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Old 10-22-2012, 06:23 AM   #16
hexnut
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Old man gets his first scooter.

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Old 10-26-2012, 07:52 AM   #17
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Good god almighty, did you just open my eyes.

Somehow, I've managed to ignore the changes that have taken place in scooters since I sneered at them back in the 80's. I rode some of them (I was a mechanic, I had to), hated them. The handling was terrifyingly bad back then.

I really had no idea they had come so very far.

Double funny, as I've been seriously considering a Pacific Coast, mostly because of the trunk and ease of riding. I thought it was the only thing out there with anything like a trunk. Now I know there are many more, all I have to do is accept the word "scooter".
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Old 10-26-2012, 08:51 AM   #18
DudeClone
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^ hey man as long as no one calls 'em mopeds we riders are grateful. some are so out of the loop they even call things like a Majesty a moped! a motorcycle is more moped then a scooter so i really do not get it!

but sure scooters have come a ways. first time i rode one i thought it was going to be the same experience you had in the 80's but it was surprisingly fast, nimble, stable and fun. i never stopped riding. i am getting a MC as a freeway bike and an around town choice when i need more power, but i will always ride my scooters. each bike has its own purpose

i decided to get a mc only because i am tall and maxi scooters are tough to fit. and it opens up a large new selection of bikes, prices, and cc choices. its good to have choices. but yeah scoots can be big and strong. when they are i like 'em like this, though. hey, it looks like a giant scooter! well, thats because it is :)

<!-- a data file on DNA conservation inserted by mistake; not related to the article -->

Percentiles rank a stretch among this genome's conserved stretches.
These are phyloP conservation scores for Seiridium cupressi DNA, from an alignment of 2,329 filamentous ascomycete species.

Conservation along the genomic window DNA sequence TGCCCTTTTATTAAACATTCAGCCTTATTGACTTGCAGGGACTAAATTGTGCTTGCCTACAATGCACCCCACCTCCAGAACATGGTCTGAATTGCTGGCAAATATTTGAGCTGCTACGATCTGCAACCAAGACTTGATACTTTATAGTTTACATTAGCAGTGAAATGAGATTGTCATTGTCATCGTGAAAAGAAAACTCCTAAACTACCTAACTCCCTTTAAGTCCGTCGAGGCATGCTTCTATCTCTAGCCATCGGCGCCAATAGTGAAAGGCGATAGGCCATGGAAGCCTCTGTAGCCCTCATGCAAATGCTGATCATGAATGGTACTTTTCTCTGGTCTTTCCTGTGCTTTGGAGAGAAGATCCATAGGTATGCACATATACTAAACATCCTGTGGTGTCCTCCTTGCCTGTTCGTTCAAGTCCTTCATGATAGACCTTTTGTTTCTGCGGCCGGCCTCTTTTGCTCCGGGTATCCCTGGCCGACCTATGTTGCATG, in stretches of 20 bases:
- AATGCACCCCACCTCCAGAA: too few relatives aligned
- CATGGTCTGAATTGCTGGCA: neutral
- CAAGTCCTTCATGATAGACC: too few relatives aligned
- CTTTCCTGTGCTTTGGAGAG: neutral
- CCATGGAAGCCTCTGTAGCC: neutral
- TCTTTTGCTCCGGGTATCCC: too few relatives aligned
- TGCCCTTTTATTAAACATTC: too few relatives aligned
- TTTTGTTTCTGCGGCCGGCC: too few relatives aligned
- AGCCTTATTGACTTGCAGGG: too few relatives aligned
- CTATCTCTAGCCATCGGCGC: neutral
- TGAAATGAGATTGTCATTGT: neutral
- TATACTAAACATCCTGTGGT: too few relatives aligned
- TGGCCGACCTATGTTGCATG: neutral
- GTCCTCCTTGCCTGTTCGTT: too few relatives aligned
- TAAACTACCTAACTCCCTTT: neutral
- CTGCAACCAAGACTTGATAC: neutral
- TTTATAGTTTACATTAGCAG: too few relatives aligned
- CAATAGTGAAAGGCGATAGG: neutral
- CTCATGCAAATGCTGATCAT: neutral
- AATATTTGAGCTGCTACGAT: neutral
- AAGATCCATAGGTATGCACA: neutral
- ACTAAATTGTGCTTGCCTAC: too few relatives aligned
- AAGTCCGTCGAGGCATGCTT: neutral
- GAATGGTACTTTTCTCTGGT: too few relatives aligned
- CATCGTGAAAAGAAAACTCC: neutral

some makers try to hide a maxi scooter's roots, though. some do better then others when it cones to this, and it can be a double edge sword

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Old 10-26-2012, 03:08 PM   #19
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This thread...is my story almost exactly.

I went from an R1200GS...to a Burgman 650. Along the way, I bought a Burgman 400 clone...that's how and why I decided to end my BMW days. The clone was more fun; not as reliable but more fun.

Had to happen. I bought my first automatic-shift car about the same time. Old age...means becoming shiftless.
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Old 10-26-2012, 03:14 PM   #20
soboy
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Congrats on your new ride, Paul. My main ride is a Yamaha Tmax and my errand runner is an Agility 125. This after 40 years of motorcycles and I sure don't miss the clutching (nerve damage in my left hand) or the shifting (messed up foot and ankle too many times to count). What I didn't count on was how much fun these scooters are. The Tmax is a very sporty bike and it outcorners every motorcycle I have ever owned on good pavement. All I would like it a bit more power, but isn't that always the case? It is a very capable machine.
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Old 10-26-2012, 04:07 PM   #21
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Going the oppositr direction

Funny, but I'm headed in the opposite direction from the original poster. Just sold my '09 Majesty about a week ago. I had it about a year, and only put 2000 miles on it. The rear suspension was just too harsh for me, and the feet-forward riding position was too rough on my chronically sore back. i'm only 48, but I'm already fallin' apart.

Guess I need to start looking for that mythical, non-European 450 cc dual-sport, with a plush ride and a six speed transmission.
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Old 10-26-2012, 04:41 PM   #22
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how about this, HandKPhil? seems it would be good for a person feeling less then stout. auto trans, too

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Old 10-26-2012, 07:35 PM   #23
tastroman
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My primary ride is a scooter and I have a motorcycle to use as a toy for weekend rides in the mountains. For commuting purposes it's hard to beat the weather protection, gas mileage, integrated storage and flickability around town the scooter provides. About the only advantage the motorcycle has is that it's faster and has better high speed stability. If I could have only one it would be the scooter. I'm 47 and have been scooter commuting for 14 years now.
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Old 10-26-2012, 08:07 PM   #24
JerryH